Judicial branch suspends law license of N.H. attorney prominent in anti-mask cases for mishandling client funds
Robert Fojo, a Bedford-based attorney who has been involved in multiple failed legal efforts to thwart mask mandates in school districts across New Hampshire and Massachusetts, has been temporarily suspended from practicing law for allegedly mishandling client money in unrelated cases.
According to recently filed court paperwork, Fojo is alleged to have mishandled nearly $100,000 in client funds, including payments for personal injury claims and a contract dispute. On December 21, the New Hampshire Supreme Court temporarily suspended Fojo’s license to practice law in the state, writing that the move was “necessary to protect the public and to preserve the integrity of the legal profession.”
Fojo didn’t respond to requests for comment, but in a legal filing, admitted to “certain errors in his bookkeeping.” Through his attorney, Fojo is challenging his temporary suspension.
“There is no emergency, no immediate harm to the public, and no justification for an immediate suspension,” attorney William Saturley, who is representing Fojo, wrote in court paperwork. Fojo will appear before a specially appointed judge on January 4 for a hearing on his temporary suspension.
Fojo has been practicing law in New Hampshire since 2010, and is licensed to practice in Massachusetts. His law license in Florida has been suspended for failing to pay dues.
Along with his personal injury work, Fojo has been the state’s most pugnacious lawyer on issues related to mask mandates in schools, remote schooling, and the governor’s emergency orders during the pandemic.
He has filed lawsuits on behalf of dozens if not hundreds of parents challenging mask mandates at schools including in Hollis/Brookline, Bedford, Londonderry, Timberlane, Epping, Derry, Dover, Somersworth, Rochester, Durham and Exeter, along with at least 18 school districts and the state department of education in Massachusetts. In September, he filed a suit against the Catholic Diocese in Florida over the use of masks in its private schools.
In New Hampshire courts, Fojo has repeatedly argued that school districts lacked authority to issue mask mandates, and that face masks violated a law prohibiting physical restraint that obstructs a child’s breathing.
“Masks for children do more harm to their development than provide effective safeguards against spreading COVID-19,” Fojo alleged in an October lawsuit involving eight New Hampshire schools.
Some of Fojo’s lawsuits have been forcefully rejected by New Hampshire judges, including his case against the mask mandate in Hollis/Brookline schools. In dismissing the suit, Judge Charles Temple called Fojo’s argument a “twisted and tortured” reading of state law regarding the use of restraints.
“Attorneys have a professional obligation to present accurate information to the courts in which they appear, or at the very least, to not present information they know is misleading,” Judge Temple wrote in an order.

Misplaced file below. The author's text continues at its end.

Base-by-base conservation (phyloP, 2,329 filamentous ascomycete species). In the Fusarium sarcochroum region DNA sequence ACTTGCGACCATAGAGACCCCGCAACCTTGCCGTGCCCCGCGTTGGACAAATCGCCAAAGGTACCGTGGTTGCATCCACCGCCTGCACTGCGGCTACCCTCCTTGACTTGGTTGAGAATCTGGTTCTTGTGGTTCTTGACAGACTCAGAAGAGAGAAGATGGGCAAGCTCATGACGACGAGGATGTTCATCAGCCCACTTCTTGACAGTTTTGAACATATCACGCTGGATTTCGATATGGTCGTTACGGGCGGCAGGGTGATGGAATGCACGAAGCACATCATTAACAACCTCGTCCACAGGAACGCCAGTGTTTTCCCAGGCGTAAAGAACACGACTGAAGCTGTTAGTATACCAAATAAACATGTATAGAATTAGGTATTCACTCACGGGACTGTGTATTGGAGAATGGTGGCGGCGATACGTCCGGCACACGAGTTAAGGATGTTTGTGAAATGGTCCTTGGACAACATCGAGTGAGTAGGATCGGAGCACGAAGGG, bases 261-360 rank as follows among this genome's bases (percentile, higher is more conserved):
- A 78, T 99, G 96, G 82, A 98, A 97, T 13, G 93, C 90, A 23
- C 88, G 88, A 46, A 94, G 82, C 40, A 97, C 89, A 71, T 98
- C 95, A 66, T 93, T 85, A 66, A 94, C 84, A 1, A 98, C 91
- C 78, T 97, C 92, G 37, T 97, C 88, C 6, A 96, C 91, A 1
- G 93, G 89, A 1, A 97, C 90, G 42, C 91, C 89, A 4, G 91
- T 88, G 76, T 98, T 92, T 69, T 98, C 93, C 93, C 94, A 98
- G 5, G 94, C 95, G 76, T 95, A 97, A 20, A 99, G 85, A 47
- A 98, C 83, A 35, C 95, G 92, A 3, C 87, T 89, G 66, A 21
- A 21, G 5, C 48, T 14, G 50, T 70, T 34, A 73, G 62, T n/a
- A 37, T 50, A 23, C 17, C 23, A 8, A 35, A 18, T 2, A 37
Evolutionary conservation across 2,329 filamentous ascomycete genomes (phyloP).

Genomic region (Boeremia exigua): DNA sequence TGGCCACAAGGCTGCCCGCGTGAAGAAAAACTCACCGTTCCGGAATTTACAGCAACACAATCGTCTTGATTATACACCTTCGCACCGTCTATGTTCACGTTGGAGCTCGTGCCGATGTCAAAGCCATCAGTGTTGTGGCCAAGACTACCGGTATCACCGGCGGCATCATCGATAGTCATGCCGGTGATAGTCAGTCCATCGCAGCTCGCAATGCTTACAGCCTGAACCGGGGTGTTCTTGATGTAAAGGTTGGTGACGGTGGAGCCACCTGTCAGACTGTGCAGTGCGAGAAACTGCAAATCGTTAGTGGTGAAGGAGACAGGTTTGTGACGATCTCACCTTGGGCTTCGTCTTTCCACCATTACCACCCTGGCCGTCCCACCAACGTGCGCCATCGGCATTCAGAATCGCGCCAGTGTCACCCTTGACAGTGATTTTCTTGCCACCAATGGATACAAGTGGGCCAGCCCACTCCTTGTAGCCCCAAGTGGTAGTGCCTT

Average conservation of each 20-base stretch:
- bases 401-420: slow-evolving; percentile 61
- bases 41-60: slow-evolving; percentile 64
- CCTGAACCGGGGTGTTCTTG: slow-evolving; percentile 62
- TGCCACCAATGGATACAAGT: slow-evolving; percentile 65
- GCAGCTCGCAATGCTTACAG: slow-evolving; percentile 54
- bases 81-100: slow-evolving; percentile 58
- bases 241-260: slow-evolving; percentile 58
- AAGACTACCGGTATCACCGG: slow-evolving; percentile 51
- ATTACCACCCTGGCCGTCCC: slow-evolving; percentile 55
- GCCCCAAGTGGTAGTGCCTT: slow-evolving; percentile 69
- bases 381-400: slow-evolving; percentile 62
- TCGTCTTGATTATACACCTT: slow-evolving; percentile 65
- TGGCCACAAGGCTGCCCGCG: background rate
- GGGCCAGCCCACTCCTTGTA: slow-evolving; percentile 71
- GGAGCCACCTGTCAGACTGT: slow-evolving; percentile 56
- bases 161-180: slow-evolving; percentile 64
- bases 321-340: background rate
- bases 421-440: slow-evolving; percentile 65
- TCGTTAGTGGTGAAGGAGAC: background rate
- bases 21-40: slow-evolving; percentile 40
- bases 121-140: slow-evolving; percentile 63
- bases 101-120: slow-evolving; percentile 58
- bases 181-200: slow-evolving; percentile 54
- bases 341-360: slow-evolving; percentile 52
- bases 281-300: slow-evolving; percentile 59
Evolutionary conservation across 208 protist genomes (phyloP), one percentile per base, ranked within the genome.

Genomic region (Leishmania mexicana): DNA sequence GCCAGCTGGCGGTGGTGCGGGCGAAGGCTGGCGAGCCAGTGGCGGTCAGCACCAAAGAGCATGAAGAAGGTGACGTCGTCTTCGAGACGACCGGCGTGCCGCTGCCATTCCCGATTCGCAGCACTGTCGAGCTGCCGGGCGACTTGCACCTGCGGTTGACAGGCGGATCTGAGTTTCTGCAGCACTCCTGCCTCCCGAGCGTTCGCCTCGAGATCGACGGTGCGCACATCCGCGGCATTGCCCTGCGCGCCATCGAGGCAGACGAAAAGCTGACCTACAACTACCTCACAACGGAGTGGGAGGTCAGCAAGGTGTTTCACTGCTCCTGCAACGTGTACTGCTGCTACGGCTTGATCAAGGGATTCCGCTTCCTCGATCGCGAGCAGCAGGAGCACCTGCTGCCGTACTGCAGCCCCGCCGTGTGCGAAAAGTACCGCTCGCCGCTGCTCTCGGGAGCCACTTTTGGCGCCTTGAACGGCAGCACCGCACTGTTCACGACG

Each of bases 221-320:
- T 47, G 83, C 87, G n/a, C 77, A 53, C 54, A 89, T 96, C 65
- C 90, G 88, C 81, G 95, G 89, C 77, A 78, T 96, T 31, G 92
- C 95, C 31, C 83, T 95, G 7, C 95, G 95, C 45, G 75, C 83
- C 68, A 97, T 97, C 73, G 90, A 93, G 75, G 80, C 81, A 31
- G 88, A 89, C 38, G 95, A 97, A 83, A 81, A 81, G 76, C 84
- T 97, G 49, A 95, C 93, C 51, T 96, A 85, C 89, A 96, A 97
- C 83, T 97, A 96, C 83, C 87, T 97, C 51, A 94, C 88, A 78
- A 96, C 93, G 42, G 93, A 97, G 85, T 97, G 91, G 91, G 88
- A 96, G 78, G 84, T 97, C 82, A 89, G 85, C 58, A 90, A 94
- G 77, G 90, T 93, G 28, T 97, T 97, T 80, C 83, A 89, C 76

While Fojo has yet to prevail in any of the anti-mask lawsuits filed in New Hampshire, the suits have led to large legal bills for public schools, including $7,466 spent by SAU16 in Exeter, which ultimately won.
Fojo has also filed lawsuits against the cities of Nashua and Keene over their respective mask ordinances, and against Gov. Chris Sununu over extending a state of emergency declaration related to the pandemic, all of which failed.
Now, his handling of client money in unrelated matters may affect his ability to continue litigating pandemic-related suits.
On December 17, the Attorney Discipline Office filed a 33-page complaint outlining Fojo’s alleged mismanagement of funds on behalf of three clients. In one instance, Fojo failed to properly hold a $40,000 settlement check in a slip and fall case in what’s known as an IOLTA account. In another claim, he’s alleged to have used funds allocated for one client to pay taxes following a settlement payment for a different client.
“There is a danger that Mr. Fojo will continue this course of conduct if he is not suspended from the practice of law,” lawyers for the Attorney Discipline Office wrote.
In his rebuttal, filed less than a week later, Fojo admitted to failing to properly handle client money and said he was willing to “accept some form of discipline,” but argued a suspension wasn’t necessary, in part, because he had cooperated throughout the investigation.
“There is no public emergency here. While unfortunate, errors in IOLTA accounts are not
as rare as comets,” Fojo’s lawyers wrote.
The temporary suspension will complicate Fojo’s ongoing anti-mask lawsuits. An attorney from the state’s Attorney Discipline Office has been assigned to take possession of Fojo’s files and notify his clients and any financial institutions of his law suspension, but will not take over his legal cases.
“Finding other counsel to handle his clients’ ongoing matters, particularly during Christmas week, is an insurmountable task,” his attorney wrote.